Bollywood’s Cartoon Network – Times of India
Producer Vinay Sinha has handed over the rights of his Andaz Apna Apna (1994) starring Aamir Khan and Salman Khan to an American firm which has expressed a desire to animate the Bollywood laugh riot. Pritish Nandy Communications has signed a five-film deal with Motion Pixel Corporation (MPC), a Panama-based media firm — the deal includes five, 3-D animated, full-length Bollywood feature films with Indian and international actors, songs, dances, item numbers and everything that Bollywood is famous for. Ek Khilaadi Ek Hasina, Kaante, Chameli and Pyar Ke Side Effects will be re-made into animated features – in fact, work has already begun on Ek Khilaadi and the animated version of this film is likely to be out in 15 months.
Other big Bollywood names, Karan Johar and Aditya Chopra, are also said to be keenly studying this trend. Karan will reportedly have an animated version of his 1998 blockbuster Kuch Kuch Hota Hai while Yashraj Films are likely to animate a couple of their super-hits (perhaps Hum Tum and Dhoom).
Vinay Sinha who spearheaded this trend says, “It has been a while since I tied up with the American firm for animating Andaz Apna Apna. I can’t say much about it because the whole animation process is taking so much time. If they don’t come up with something fast, then they may re-negotiate. I have specified a time limit.”
While Sinha is cautiously hopeful that the animation experiment will work because it will mean one more revenue stream for Bollywood, Pritish Nandy is very optimistic about his own deal. “Firstly, animation as a form, takes creativity and imagination to the next level,” he says. “Besides, as a genre it has tremendous prospects in an entertainment-hungry market like India. The scope is not limited to kids alone. There are an equal number of adult patrons for this genre.”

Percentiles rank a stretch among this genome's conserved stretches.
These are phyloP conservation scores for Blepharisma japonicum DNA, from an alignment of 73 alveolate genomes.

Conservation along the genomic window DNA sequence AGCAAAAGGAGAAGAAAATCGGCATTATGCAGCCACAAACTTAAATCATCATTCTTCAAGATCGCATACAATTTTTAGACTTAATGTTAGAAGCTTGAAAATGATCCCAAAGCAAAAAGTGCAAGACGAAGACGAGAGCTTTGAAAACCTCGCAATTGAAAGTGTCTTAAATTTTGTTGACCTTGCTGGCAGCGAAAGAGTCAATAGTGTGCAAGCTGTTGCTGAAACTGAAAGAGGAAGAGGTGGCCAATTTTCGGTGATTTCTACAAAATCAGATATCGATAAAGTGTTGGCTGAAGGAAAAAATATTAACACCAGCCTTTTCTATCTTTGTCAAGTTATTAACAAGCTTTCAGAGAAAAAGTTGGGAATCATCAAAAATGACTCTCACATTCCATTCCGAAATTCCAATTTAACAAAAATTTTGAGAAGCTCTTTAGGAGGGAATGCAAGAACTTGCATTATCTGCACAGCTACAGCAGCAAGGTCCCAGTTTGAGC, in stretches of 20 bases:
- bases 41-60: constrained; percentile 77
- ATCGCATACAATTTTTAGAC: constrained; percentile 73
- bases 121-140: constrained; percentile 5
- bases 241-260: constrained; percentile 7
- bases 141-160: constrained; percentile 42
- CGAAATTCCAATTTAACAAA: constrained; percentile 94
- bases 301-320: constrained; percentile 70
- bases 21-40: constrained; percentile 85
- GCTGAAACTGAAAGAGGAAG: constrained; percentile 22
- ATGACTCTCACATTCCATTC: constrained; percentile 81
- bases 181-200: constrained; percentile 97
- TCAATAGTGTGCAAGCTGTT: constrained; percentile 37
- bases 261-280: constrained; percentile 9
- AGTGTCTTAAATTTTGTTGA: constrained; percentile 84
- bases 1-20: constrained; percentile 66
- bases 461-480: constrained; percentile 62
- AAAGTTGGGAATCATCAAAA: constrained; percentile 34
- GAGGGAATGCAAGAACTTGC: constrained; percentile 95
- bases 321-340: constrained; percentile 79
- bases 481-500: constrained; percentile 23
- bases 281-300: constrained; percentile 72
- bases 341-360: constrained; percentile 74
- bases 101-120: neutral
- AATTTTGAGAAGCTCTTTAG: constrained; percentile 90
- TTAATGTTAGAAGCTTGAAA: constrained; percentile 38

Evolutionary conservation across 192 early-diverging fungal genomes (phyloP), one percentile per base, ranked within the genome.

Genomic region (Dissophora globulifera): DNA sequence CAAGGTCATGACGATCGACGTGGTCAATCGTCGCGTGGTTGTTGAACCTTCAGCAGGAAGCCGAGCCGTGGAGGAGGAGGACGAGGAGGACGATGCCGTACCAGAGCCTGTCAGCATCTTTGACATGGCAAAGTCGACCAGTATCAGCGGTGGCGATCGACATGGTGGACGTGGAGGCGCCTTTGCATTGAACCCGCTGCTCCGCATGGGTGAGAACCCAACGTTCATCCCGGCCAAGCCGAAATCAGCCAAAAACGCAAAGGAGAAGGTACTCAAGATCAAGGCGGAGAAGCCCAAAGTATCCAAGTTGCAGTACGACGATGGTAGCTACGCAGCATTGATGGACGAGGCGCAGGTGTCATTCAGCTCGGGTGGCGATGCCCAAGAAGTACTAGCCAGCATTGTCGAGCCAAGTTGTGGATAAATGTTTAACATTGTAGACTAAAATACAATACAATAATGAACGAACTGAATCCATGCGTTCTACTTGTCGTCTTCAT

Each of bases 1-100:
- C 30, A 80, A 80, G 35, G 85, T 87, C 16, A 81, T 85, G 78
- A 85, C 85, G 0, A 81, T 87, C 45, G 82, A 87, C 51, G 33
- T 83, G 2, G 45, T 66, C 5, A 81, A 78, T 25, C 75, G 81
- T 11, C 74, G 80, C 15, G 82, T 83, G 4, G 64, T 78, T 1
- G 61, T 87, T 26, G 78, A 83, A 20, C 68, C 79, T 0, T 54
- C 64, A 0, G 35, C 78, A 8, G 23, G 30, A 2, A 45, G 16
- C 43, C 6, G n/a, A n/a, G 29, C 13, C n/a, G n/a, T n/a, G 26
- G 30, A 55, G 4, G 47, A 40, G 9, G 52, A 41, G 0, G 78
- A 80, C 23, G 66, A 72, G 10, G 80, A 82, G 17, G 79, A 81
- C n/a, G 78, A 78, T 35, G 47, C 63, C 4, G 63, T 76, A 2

Trade analyst Amod Mehra, however, is not in tandem here. “Hanuman worked, that too because of children whose parents wanted them to have a lesson in mythology,” he says. “Frankly, right now it is impossible to gauge whether animation as a genre has a draw beyond this in Bollywood.”
Mehra feels that Hollywood struck pay dirt with movies like Shrek, Finding Nemo and Meet the Robinsons because they came up with some truly loveable animated characters. “Besides, the prohibitive cost of making an animated film is something only the deepest of pockets can afford,” he says. “Happy Feet cost approximately US $1 million per minute! This genre isn’t for the faint-hearted.”
Film-maker Rahul Rawail also has reservations about animation at this point. “Someone has to test the waters,” he agrees. “But I’m rather sceptical about making existing features into an animated series. Something like Rakesh Roshan’s Krrish will work because the film was such a big draw with kids. Superheroes work best as animated characters.”
Why is Bollywood getting into animation, asks a market source? “It could be the hot new revenue source. But, since the development of animation content is time-and-money consuming (it can sometimes take two to three years to come up with an animated feature film), film-makers are probably tempted to convert existing content into animation stories. This helps because a basic storyboard is already there for reference.”
A senior executive from MPC, the firm that has tied up with PNC, says, “The animation market is a new extension. And it could see Bollywood’s turnover multiply many times over simply by creating international language versions of what are essentially successful Bollywood movies.”
While it is premature to predict the fate of Bollywood’s newest foray into animating its own feature films because, “everything will depend on the fate of the first of this lot at the box-office,” the avant-garde lot of film-makers is definitely going ahead with their plans. A trade source says, “Bollywood is definitely pushing the envelope. Since they can only see megabucks on the horizon, they’re going to give this animation genre their best shot.”
“Yes,” says Sinha. “You can’t blame us for not doing something new. If we succeed then the sky is definitely the limit.”